The interpretation you give of the Mufti's job is interesting; an authority similar to that of a lawyer arguing cases bound among other things by the precedents of his predecessors. But I'd like to think of the highest interpreter of the word of God as something higher than that, but that is probably too much to ask for, and maybe that's exactly the point; Maybe the native Islam that I speak of above was never the individual product shaped by a succession of men embodied in the capacity of mufti, but the shared collective product of a culture as a whole. This was the age before television and mass communication.

I've spoken of this mufti sometimes positively and sometimes neutrally before, but what tipped me over to the negative here is the second column where he says it's not preferred to visit the dead in the eid. In whose favor does he rule this? Are the dead grouchy and unwelcoming of their living family to visit them at their tombs? Egyptians have been doing this as tradition for thousands of years as a festive and spiritual experience, what is the harm in this? Is it against the Islam of this new mufti? It was never against the Islam of these people, and such a thought would have never crossed their minds.

I love your blog by the way and hope to see you here more often. Kol sana winta tayeb. (Hey you know what, I just re-read the mufti's words in the second column and they're better and different than what the title makes them out to be, but I'll keep what I wrote anyway as I think the concept still applies in one sense or another.)

Seneferu said...

Mohamed, nevermind and kol sana winta tayeb. The first paragraph of that comment wasn't directed at you.

Mohamed said...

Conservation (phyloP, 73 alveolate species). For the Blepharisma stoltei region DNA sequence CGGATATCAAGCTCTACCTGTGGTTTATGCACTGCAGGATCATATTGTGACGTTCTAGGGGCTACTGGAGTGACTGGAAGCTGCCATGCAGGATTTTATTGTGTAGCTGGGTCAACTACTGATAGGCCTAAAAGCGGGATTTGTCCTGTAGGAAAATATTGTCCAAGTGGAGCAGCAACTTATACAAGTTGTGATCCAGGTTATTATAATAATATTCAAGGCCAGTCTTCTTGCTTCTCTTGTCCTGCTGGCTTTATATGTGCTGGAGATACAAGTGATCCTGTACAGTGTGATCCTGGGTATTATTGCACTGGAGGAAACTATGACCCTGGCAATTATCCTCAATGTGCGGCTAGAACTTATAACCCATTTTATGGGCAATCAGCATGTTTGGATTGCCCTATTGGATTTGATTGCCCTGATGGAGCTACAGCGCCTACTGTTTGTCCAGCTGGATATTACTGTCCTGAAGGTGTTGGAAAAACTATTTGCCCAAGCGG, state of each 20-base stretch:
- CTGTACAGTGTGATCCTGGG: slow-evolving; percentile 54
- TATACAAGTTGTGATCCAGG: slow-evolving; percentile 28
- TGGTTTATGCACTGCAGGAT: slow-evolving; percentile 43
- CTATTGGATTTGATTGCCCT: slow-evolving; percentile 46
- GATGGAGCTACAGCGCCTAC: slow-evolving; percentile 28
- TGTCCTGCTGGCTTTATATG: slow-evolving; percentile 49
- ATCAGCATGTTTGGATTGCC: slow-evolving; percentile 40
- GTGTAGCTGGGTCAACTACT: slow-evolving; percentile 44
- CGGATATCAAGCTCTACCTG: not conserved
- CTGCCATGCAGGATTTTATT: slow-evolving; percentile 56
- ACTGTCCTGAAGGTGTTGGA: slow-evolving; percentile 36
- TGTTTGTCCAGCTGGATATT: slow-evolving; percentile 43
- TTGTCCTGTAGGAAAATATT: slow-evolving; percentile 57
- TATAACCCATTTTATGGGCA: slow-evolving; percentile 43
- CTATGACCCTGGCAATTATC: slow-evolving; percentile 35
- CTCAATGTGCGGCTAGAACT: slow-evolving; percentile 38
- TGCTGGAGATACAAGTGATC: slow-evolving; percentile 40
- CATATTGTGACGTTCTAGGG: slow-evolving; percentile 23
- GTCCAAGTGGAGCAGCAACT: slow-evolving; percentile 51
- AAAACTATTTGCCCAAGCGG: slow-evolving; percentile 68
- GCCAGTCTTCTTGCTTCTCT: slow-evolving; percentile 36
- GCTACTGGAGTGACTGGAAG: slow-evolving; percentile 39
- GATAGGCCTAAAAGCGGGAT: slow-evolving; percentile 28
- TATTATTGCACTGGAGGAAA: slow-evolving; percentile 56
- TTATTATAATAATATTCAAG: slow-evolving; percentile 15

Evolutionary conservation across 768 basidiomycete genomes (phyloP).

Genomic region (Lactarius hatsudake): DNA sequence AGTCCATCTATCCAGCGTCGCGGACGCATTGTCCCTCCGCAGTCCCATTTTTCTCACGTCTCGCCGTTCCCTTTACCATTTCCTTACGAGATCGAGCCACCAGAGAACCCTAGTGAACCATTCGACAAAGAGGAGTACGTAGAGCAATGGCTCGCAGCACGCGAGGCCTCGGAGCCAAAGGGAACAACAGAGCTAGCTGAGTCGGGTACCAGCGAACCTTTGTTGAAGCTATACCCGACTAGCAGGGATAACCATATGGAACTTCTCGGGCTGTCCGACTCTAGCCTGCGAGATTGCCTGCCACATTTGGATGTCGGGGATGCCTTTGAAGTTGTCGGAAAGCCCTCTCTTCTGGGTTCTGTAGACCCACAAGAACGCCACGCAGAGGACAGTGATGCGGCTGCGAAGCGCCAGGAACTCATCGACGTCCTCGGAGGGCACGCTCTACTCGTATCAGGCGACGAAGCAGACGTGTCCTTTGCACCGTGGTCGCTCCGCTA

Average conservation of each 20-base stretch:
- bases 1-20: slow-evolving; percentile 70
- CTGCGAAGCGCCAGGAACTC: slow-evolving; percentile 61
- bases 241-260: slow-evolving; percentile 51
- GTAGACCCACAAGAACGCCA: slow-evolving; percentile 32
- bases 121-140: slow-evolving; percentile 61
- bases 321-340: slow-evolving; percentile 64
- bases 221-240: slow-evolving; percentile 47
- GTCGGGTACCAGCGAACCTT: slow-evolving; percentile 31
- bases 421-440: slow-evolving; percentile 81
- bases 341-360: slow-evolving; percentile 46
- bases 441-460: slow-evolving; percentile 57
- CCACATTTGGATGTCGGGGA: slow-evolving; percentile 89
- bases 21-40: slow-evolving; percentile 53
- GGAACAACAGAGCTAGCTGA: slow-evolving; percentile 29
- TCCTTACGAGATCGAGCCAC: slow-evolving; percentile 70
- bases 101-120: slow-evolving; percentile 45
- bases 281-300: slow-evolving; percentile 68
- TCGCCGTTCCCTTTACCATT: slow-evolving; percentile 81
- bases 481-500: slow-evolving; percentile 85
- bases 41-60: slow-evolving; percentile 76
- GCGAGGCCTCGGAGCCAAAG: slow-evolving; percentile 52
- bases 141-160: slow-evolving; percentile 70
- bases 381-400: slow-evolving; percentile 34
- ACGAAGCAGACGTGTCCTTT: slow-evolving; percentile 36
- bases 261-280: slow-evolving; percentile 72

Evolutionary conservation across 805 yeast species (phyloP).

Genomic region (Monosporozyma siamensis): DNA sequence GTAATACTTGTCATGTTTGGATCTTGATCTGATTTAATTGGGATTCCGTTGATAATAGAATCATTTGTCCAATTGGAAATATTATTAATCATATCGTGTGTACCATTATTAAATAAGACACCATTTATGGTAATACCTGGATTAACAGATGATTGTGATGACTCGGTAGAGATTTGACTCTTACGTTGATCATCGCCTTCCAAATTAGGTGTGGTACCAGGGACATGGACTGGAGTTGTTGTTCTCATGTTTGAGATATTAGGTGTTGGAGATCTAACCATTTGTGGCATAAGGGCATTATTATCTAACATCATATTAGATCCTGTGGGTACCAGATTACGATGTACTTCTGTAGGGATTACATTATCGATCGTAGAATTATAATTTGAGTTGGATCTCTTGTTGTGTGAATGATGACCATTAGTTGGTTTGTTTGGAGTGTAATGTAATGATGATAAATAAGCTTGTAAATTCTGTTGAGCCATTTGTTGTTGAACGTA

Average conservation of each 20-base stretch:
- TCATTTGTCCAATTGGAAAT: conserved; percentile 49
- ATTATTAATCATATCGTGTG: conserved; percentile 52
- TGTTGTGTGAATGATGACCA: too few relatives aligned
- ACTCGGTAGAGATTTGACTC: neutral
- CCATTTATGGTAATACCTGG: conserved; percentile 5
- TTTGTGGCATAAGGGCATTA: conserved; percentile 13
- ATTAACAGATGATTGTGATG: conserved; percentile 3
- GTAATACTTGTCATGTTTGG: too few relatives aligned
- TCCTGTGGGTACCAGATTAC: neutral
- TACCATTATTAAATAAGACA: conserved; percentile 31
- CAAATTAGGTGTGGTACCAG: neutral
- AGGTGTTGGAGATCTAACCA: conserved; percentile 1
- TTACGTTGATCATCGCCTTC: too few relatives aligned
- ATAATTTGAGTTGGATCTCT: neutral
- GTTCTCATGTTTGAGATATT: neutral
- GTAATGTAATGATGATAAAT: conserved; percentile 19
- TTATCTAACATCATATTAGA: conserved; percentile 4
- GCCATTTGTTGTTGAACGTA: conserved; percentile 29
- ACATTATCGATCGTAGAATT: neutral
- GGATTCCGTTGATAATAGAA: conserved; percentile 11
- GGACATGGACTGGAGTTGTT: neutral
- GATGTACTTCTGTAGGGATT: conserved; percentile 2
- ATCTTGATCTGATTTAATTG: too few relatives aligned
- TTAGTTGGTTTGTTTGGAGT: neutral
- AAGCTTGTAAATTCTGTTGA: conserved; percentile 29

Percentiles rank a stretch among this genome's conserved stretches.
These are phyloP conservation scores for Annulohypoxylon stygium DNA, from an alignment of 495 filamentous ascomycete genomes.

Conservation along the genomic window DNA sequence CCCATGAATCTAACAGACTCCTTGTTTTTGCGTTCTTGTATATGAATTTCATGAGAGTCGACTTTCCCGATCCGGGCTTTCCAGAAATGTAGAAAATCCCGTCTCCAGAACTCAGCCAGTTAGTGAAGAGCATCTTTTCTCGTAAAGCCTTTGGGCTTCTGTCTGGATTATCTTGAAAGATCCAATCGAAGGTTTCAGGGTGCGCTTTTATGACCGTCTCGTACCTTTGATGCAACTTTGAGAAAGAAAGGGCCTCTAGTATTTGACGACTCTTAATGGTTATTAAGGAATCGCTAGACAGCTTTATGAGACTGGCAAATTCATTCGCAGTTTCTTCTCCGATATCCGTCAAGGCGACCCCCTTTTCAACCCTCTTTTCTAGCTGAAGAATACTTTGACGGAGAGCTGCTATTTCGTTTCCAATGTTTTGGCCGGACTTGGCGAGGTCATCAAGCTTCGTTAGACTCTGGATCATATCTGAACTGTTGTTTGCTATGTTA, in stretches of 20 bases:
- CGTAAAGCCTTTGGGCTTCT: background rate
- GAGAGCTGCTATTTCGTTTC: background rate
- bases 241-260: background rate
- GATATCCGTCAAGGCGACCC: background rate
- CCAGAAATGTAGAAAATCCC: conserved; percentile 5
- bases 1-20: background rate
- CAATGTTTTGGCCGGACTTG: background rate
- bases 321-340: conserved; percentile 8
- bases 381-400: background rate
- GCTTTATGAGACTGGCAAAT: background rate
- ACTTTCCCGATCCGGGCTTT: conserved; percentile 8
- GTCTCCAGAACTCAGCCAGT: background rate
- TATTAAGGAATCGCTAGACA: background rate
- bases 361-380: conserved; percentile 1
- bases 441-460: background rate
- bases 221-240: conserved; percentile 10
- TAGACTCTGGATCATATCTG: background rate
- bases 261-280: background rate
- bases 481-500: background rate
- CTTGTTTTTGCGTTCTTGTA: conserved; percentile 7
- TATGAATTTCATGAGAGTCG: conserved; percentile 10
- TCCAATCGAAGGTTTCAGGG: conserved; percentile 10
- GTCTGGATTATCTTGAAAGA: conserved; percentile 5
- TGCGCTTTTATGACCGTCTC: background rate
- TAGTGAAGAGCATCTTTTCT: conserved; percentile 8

Wenta tayeb.

Gayyash said...

thanks for your thoughtful reply. i can't seem to gather my thoughts for a response and i need to sleep (driving early tomorrow, re7la, etc.). i'll write when i get back. but one thought stands out in my mind: the islam of egyptians is interesting indeed, being the mishmash that it is of islam plus other religions (in some issues at least). but these saints that people venerate, the muslim ones... from what i've read and heard, the vast majority of them (i would be surprised if there are exceptions) followed a very traditional 'purest form' sort of islam. i'm thinking egyptian islam simply is what it is and that contrasting it with what the mufit says we should do as muslims might be like comparing apples to oranges. there's also the issue of priority, namely, which islam is the one to be accomodated or accounted for? personally, i'm all about the funky bunky egyptian islam (saint veneration, etc.), but as a generally observant muslim i find myself very naturally wanting to know the traditional islamic position on these matters. and generally there doesn;t seem to be that much difference on the big issues. like you can visit a saint's tomb and pray for his soul and make a du3a2 but you shouldn't kiss the tomb or ask for intercession, masalan. (don't quote me on this one, i might have missed something, it's just an example).

your criticism of the no-visiting-dead-during-eid fatwa is interesting. it makes sense bu then anything could. i imagine there to be islamic principles behind such fatawi and criticisms should be based on not just reason but similar islamic principles. like i'd mentioned, and this is something i've found to be immensely useful, find out why the mufti said what he did. i think if you're sincere you have every right to be like 'ana 3ayez 7ad yefahhemni/yeqne3ni law sama7to'.

glad to hear that you like my blog (and that you link there). ahlan beek. hope you have a good eid. later.

Seneferu said...

thanks for your comment. I'm still recovering from my own re7la.